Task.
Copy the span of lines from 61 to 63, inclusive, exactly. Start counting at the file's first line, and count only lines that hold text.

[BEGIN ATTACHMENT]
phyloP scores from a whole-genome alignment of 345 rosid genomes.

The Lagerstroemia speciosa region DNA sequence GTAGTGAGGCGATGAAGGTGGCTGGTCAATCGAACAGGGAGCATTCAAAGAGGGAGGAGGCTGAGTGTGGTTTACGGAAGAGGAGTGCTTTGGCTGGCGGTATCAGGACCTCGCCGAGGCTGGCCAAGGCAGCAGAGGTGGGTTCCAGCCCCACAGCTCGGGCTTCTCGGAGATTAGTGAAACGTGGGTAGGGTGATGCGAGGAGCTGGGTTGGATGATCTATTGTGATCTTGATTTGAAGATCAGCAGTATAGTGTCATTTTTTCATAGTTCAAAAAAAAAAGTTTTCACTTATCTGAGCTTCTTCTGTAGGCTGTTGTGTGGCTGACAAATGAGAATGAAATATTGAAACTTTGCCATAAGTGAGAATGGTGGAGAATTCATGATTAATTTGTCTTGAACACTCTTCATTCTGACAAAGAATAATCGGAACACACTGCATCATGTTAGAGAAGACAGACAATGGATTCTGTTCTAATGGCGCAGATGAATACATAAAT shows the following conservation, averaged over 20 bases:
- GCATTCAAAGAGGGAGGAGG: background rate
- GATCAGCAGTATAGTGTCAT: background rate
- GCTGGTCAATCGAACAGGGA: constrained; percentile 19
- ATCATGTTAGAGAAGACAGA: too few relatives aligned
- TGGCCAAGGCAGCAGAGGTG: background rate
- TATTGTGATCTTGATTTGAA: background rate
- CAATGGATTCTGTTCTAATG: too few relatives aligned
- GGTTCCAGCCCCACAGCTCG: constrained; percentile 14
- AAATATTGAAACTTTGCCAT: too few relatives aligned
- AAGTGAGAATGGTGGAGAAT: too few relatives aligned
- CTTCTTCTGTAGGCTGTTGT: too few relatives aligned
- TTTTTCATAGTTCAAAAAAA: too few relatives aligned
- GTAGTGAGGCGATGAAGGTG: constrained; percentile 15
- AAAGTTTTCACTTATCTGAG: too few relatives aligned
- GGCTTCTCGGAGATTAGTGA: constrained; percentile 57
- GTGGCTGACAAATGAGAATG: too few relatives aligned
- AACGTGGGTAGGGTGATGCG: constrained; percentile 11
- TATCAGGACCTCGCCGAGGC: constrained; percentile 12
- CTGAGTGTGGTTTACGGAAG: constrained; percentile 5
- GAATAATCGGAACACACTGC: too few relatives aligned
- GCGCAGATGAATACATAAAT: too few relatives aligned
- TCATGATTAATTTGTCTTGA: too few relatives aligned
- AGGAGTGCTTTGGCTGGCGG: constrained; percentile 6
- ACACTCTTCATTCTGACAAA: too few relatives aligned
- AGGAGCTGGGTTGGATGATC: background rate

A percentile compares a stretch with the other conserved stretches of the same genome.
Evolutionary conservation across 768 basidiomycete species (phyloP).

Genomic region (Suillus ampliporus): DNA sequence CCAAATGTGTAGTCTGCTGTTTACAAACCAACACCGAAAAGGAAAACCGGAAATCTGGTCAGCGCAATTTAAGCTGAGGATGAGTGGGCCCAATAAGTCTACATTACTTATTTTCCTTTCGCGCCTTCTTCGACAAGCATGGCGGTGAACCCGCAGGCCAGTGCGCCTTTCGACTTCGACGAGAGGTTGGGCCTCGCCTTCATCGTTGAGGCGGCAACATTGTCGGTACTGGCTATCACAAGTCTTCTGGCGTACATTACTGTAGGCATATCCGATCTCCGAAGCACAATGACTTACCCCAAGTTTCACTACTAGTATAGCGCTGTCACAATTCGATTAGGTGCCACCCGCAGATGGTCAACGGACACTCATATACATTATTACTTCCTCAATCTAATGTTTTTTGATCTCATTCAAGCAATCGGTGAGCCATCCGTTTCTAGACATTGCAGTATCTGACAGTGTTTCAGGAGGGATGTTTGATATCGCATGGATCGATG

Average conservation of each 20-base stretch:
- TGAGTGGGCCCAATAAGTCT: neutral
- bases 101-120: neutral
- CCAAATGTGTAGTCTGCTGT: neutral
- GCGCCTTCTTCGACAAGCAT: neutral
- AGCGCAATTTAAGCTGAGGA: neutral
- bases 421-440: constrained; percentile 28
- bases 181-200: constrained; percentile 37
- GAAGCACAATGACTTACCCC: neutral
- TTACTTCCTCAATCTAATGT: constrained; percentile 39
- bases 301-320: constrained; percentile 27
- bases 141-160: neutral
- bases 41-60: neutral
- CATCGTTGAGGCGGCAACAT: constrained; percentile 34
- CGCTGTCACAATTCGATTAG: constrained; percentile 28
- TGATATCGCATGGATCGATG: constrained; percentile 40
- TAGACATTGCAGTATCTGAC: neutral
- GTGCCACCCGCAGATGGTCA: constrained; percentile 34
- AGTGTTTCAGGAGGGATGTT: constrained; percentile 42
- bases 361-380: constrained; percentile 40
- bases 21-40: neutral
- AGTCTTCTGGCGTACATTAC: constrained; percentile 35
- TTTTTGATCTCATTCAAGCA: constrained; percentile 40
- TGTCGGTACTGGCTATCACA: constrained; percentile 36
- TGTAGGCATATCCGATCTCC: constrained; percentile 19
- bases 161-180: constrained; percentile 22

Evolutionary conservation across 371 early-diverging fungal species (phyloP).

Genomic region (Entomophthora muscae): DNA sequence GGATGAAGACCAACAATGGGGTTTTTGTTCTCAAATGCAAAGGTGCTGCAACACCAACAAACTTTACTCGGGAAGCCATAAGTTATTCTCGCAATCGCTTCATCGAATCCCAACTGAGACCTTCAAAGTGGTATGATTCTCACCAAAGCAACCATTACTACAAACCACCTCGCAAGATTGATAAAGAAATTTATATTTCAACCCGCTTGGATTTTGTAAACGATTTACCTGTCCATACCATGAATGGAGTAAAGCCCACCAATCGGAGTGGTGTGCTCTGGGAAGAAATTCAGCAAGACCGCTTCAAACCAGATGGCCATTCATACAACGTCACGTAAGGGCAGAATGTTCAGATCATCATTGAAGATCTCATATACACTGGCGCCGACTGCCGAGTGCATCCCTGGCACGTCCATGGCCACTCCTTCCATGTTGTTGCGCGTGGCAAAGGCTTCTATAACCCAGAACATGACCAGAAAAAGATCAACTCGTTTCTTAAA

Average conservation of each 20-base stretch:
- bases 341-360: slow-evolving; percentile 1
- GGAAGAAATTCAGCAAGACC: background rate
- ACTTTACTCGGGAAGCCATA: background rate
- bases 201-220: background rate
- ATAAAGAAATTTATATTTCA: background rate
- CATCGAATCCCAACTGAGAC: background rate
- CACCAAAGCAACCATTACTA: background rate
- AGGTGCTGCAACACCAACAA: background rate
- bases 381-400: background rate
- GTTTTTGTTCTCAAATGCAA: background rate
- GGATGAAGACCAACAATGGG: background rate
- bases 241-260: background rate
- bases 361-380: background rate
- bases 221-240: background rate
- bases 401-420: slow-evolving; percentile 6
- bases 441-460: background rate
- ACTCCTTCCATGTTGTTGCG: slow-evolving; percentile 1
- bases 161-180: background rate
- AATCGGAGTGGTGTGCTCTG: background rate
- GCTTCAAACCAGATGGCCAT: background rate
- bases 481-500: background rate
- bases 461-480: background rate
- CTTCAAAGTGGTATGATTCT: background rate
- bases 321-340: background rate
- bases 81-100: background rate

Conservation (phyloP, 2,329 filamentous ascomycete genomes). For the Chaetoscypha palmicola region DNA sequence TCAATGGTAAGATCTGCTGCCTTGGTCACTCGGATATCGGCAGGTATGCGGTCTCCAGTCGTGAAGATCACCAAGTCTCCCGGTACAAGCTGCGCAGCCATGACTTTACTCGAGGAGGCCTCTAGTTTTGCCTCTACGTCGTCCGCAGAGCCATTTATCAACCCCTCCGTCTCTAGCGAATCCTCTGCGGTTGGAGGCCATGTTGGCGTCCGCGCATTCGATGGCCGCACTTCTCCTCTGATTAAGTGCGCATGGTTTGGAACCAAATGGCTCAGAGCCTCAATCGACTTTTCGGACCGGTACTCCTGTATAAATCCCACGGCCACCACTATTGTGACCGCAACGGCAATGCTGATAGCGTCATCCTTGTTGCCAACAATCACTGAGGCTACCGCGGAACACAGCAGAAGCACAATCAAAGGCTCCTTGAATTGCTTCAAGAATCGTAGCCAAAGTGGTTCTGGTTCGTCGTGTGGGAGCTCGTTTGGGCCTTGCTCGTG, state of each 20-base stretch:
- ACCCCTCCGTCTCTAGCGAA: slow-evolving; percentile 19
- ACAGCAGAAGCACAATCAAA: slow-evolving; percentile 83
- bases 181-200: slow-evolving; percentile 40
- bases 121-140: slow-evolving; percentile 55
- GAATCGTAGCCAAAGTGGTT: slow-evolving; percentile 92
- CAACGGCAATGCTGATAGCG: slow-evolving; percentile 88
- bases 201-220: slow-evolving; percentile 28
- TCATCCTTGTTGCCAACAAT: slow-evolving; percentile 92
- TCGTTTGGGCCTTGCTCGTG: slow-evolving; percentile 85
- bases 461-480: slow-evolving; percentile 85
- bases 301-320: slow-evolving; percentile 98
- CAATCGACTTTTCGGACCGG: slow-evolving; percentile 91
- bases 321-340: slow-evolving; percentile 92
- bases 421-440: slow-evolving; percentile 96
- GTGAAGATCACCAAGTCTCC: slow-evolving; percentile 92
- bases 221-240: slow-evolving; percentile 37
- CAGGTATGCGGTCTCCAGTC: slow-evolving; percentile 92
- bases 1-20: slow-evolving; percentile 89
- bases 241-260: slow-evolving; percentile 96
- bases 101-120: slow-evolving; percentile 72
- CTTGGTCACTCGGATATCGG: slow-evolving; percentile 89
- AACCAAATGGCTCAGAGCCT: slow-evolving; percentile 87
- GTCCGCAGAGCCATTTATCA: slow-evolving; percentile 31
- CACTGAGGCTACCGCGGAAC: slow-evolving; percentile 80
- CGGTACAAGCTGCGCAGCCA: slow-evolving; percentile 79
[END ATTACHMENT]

- GGAAGAAATTCAGCAAGACC: background rate
- ACTTTACTCGGGAAGCCATA: background rate
- bases 201-220: background rate